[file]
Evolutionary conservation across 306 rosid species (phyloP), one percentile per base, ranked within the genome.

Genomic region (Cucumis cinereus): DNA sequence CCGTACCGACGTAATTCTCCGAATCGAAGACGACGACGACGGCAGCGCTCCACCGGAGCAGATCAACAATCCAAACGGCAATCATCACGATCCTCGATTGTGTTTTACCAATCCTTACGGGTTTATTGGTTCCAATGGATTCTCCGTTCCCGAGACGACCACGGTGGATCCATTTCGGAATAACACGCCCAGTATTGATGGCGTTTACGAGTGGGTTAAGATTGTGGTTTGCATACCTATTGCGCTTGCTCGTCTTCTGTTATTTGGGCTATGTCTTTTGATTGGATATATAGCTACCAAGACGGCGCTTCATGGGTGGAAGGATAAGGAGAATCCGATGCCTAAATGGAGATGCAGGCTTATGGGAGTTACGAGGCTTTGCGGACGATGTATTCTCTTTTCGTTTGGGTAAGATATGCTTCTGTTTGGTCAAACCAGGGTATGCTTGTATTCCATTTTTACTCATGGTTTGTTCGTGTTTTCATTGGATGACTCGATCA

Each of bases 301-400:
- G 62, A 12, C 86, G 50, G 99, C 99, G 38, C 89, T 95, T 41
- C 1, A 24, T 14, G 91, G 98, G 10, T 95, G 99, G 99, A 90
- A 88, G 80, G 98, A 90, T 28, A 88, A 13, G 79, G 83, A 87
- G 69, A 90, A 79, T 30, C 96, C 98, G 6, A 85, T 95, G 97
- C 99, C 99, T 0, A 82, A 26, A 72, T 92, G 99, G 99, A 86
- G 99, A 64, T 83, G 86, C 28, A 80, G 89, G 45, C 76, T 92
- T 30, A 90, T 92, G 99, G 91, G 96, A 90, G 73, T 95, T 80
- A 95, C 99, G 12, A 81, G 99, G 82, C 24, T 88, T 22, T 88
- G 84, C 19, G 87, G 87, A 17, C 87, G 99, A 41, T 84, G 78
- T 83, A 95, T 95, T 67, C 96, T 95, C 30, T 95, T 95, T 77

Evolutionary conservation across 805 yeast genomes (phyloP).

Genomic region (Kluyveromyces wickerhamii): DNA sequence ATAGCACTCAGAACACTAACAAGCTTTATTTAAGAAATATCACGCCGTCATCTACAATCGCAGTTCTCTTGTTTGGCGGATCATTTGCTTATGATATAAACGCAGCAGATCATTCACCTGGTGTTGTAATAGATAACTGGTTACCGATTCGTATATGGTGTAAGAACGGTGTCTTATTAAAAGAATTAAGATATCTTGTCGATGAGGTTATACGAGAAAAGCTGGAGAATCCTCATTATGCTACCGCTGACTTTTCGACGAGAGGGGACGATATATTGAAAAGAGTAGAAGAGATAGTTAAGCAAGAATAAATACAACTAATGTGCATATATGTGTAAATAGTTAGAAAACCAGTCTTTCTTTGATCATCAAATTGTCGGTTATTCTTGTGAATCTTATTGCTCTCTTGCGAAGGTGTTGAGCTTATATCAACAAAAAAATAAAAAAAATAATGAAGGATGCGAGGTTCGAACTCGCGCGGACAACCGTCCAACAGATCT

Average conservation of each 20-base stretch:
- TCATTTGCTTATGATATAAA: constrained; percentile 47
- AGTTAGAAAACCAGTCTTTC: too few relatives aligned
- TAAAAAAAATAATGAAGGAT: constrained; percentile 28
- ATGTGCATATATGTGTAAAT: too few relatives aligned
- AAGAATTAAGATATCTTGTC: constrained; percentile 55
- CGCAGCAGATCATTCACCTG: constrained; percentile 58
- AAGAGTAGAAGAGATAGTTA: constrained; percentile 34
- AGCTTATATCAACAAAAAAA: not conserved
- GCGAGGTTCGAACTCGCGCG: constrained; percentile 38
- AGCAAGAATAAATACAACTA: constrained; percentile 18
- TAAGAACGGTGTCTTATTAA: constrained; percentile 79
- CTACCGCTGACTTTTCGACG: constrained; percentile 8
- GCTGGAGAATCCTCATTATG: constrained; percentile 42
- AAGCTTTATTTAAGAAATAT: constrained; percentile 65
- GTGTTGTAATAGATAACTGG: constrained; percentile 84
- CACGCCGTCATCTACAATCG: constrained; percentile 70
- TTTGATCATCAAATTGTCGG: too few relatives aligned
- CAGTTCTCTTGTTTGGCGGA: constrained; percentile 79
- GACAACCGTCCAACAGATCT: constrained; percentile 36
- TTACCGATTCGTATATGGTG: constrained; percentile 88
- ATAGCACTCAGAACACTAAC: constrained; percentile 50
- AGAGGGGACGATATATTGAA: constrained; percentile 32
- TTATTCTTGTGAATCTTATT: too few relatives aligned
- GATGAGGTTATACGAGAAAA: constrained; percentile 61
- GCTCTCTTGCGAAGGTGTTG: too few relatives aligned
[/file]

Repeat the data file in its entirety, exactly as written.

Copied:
Evolutionary conservation across 306 rosid species (phyloP), one percentile per base, ranked within the genome.

Genomic region (Cucumis cinereus): DNA sequence CCGTACCGACGTAATTCTCCGAATCGAAGACGACGACGACGGCAGCGCTCCACCGGAGCAGATCAACAATCCAAACGGCAATCATCACGATCCTCGATTGTGTTTTACCAATCCTTACGGGTTTATTGGTTCCAATGGATTCTCCGTTCCCGAGACGACCACGGTGGATCCATTTCGGAATAACACGCCCAGTATTGATGGCGTTTACGAGTGGGTTAAGATTGTGGTTTGCATACCTATTGCGCTTGCTCGTCTTCTGTTATTTGGGCTATGTCTTTTGATTGGATATATAGCTACCAAGACGGCGCTTCATGGGTGGAAGGATAAGGAGAATCCGATGCCTAAATGGAGATGCAGGCTTATGGGAGTTACGAGGCTTTGCGGACGATGTATTCTCTTTTCGTTTGGGTAAGATATGCTTCTGTTTGGTCAAACCAGGGTATGCTTGTATTCCATTTTTACTCATGGTTTGTTCGTGTTTTCATTGGATGACTCGATCA

Each of bases 301-400:
- G 62, A 12, C 86, G 50, G 99, C 99, G 38, C 89, T 95, T 41
- C 1, A 24, T 14, G 91, G 98, G 10, T 95, G 99, G 99, A 90
- A 88, G 80, G 98, A 90, T 28, A 88, A 13, G 79, G 83, A 87
- G 69, A 90, A 79, T 30, C 96, C 98, G 6, A 85, T 95, G 97
- C 99, C 99, T 0, A 82, A 26, A 72, T 92, G 99, G 99, A 86
- G 99, A 64, T 83, G 86, C 28, A 80, G 89, G 45, C 76, T 92
- T 30, A 90, T 92, G 99, G 91, G 96, A 90, G 73, T 95, T 80
- A 95, C 99, G 12, A 81, G 99, G 82, C 24, T 88, T 22, T 88
- G 84, C 19, G 87, G 87, A 17, C 87, G 99, A 41, T 84, G 78
- T 83, A 95, T 95, T 67, C 96, T 95, C 30, T 95, T 95, T 77

Evolutionary conservation across 805 yeast genomes (phyloP).

Genomic region (Kluyveromyces wickerhamii): DNA sequence ATAGCACTCAGAACACTAACAAGCTTTATTTAAGAAATATCACGCCGTCATCTACAATCGCAGTTCTCTTGTTTGGCGGATCATTTGCTTATGATATAAACGCAGCAGATCATTCACCTGGTGTTGTAATAGATAACTGGTTACCGATTCGTATATGGTGTAAGAACGGTGTCTTATTAAAAGAATTAAGATATCTTGTCGATGAGGTTATACGAGAAAAGCTGGAGAATCCTCATTATGCTACCGCTGACTTTTCGACGAGAGGGGACGATATATTGAAAAGAGTAGAAGAGATAGTTAAGCAAGAATAAATACAACTAATGTGCATATATGTGTAAATAGTTAGAAAACCAGTCTTTCTTTGATCATCAAATTGTCGGTTATTCTTGTGAATCTTATTGCTCTCTTGCGAAGGTGTTGAGCTTATATCAACAAAAAAATAAAAAAAATAATGAAGGATGCGAGGTTCGAACTCGCGCGGACAACCGTCCAACAGATCT

Average conservation of each 20-base stretch:
- TCATTTGCTTATGATATAAA: constrained; percentile 47
- AGTTAGAAAACCAGTCTTTC: too few relatives aligned
- TAAAAAAAATAATGAAGGAT: constrained; percentile 28
- ATGTGCATATATGTGTAAAT: too few relatives aligned
- AAGAATTAAGATATCTTGTC: constrained; percentile 55
- CGCAGCAGATCATTCACCTG: constrained; percentile 58
- AAGAGTAGAAGAGATAGTTA: constrained; percentile 34
- AGCTTATATCAACAAAAAAA: not conserved
- GCGAGGTTCGAACTCGCGCG: constrained; percentile 38
- AGCAAGAATAAATACAACTA: constrained; percentile 18
- TAAGAACGGTGTCTTATTAA: constrained; percentile 79
- CTACCGCTGACTTTTCGACG: constrained; percentile 8
- GCTGGAGAATCCTCATTATG: constrained; percentile 42
- AAGCTTTATTTAAGAAATAT: constrained; percentile 65
- GTGTTGTAATAGATAACTGG: constrained; percentile 84
- CACGCCGTCATCTACAATCG: constrained; percentile 70
- TTTGATCATCAAATTGTCGG: too few relatives aligned
- CAGTTCTCTTGTTTGGCGGA: constrained; percentile 79
- GACAACCGTCCAACAGATCT: constrained; percentile 36
- TTACCGATTCGTATATGGTG: constrained; percentile 88
- ATAGCACTCAGAACACTAAC: constrained; percentile 50
- AGAGGGGACGATATATTGAA: constrained; percentile 32
- TTATTCTTGTGAATCTTATT: too few relatives aligned
- GATGAGGTTATACGAGAAAA: constrained; percentile 61
- GCTCTCTTGCGAAGGTGTTG: too few relatives aligned